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The Difference between Adjectives and Adverbs

Summary:

This worksheet discusses the differences between adjectives and adverbs. It defines adjectives and adverbs, shows what each can do, and offers several examples of each in use. Click here for some examples.

Contributors:Paul Lynch, Allen Brizee, Maryam A. Ghafoor
Last Edited: 2017-02-07 10:33:47

The Basic Rules: Adjectives

Adjectives modify nouns. By modifying, adjectives give a more detailed sense of the noun. For example:

Adjectives clarify the noun by answering one of the following different questions: "What kind?" or "Which?" or "How many?" For example:

Adjectives can’t modify verbs, adjectives, and adverbs.

So, generally speaking, adjectives answer the following questions:

Some Other Rules for Adjectives

Most of the time, adjectives come before nouns. However, some adjectives actually come after the nouns they modify. An adjective allows follows a sense verb or verb of appearance when it modifies the noun before the verb. These adjectives will most often follow a verb form of the following:

Some examples:

Likewise, an adjective always follows a form of the verb, “to be.” Here are some examples of “to be” verbs: am, is, are, was, were, be, being, been.

The Basic Rules: Adverbs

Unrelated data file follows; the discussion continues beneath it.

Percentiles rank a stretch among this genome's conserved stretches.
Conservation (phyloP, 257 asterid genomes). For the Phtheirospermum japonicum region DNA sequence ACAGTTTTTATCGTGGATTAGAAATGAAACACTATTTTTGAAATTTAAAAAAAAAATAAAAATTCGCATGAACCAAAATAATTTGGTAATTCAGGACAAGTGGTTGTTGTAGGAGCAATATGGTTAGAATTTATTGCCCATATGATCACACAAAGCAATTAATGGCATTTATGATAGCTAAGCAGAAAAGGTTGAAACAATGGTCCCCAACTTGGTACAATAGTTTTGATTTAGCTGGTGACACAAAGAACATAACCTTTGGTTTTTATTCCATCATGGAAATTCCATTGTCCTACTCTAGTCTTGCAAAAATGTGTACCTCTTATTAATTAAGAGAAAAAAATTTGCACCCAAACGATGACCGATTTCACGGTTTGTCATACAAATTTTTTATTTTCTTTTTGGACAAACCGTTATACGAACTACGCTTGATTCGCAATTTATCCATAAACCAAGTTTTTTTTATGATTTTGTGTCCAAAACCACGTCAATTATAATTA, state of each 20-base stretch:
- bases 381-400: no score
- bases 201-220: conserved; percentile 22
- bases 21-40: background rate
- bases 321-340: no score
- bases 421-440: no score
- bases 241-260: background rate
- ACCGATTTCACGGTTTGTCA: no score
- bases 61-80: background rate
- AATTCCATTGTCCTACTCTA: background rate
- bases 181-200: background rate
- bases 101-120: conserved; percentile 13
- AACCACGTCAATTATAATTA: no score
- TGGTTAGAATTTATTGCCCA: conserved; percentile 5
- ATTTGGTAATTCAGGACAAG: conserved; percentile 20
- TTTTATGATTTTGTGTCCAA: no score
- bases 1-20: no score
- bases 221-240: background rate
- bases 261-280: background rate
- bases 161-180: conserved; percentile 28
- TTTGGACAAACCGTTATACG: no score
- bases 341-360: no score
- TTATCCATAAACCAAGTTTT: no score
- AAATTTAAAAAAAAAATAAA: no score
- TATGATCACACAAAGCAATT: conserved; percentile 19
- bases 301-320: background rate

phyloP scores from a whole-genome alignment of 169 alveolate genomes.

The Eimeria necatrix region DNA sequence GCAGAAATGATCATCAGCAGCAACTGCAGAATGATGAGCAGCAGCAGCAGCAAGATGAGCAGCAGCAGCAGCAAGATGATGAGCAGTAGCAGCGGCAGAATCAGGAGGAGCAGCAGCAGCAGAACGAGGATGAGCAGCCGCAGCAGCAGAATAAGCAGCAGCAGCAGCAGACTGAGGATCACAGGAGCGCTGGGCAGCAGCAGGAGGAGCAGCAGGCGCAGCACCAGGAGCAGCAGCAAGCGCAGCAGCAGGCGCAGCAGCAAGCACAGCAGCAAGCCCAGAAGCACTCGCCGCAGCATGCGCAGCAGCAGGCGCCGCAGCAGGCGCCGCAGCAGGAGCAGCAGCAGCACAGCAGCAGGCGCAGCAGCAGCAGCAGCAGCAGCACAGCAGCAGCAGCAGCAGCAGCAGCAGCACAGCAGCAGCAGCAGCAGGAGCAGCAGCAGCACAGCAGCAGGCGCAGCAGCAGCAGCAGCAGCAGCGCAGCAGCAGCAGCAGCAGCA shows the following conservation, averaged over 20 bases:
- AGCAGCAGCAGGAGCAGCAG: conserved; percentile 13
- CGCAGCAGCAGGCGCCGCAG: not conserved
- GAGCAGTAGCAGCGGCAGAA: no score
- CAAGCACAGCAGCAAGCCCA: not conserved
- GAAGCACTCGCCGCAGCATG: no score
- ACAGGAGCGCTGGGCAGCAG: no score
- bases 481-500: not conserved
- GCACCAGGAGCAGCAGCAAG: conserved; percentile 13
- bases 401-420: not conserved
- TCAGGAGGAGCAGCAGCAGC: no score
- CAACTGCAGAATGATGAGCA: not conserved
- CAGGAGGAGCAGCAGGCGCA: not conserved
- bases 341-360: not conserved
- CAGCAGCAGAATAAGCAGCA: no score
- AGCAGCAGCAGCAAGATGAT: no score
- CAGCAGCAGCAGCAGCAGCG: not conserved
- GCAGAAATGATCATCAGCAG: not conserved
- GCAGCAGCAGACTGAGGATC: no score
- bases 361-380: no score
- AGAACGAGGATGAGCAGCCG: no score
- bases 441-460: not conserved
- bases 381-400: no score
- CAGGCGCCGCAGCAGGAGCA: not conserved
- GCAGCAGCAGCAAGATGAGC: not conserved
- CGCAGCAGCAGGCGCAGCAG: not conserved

Adverbs modify verbs, adjectives, and other adverbs. (You can recognize adverbs easily because many of them are formed by adding -ly to an adjective, though that is not always the case.) The most common question that adverbs answer is how.

Let's look at verbs first.

Adverbs also modify adjectives and other adverbs.

Adverbs answer the question how. They can also answer the questions whenwhere, and why.

Adverbs can't modify nouns, as you can see from the following incorrect sentences.

In general, adverbs answer the following questions:

Examples of Differences between Adjectives and Adverbs

The following examples explain the differences between adjectives and adverbs:

Be sure to note the differences between the following examples:

"The dog smells clean." Here, clean describes the dog itself. It's not that he smells something clean; rather, he's had a bath and does not stink. Clean describes what kind of smell comes from the dog making it an adjective.

"The dog smells carefully." Here, carefully describes how the dog smells, making it an adverb. We imagine the dog sniffing cautiously.

Or:

“Kai dressed for the quick recital.” Here, quick describes the noun, recital, making it an adjective. What kind of recital? A quick one.

 “Kai dressed quickly for the recital.” Quickly describes the way Kai dressed, making it an adverb because it modifies the verb, dressed. How did Kai dress? Quickly.

Or:

“Look at the nice bed.” Nice modifies the noun, bed, in this sentence, making it an adjective.

“Look at the nicely made bed.” Nicely modifies the adjective, made, in this sentence, making it an adverb.

Or:

“Richard is careless.” Here, careless is an adjective that modifies the proper noun, Richard. What kind of person is Richard? A careless one.

“Richard talks carelessly.” Here, carelessly is an adverb that modifies the verb, talks. How does Richard talk? Carelessly.

In general, when a word has the ending “-ly,” it will act as an adverb. Pay close attention to how the noun is modified, as this is the final criteria when deciding between an adjective and adverb.

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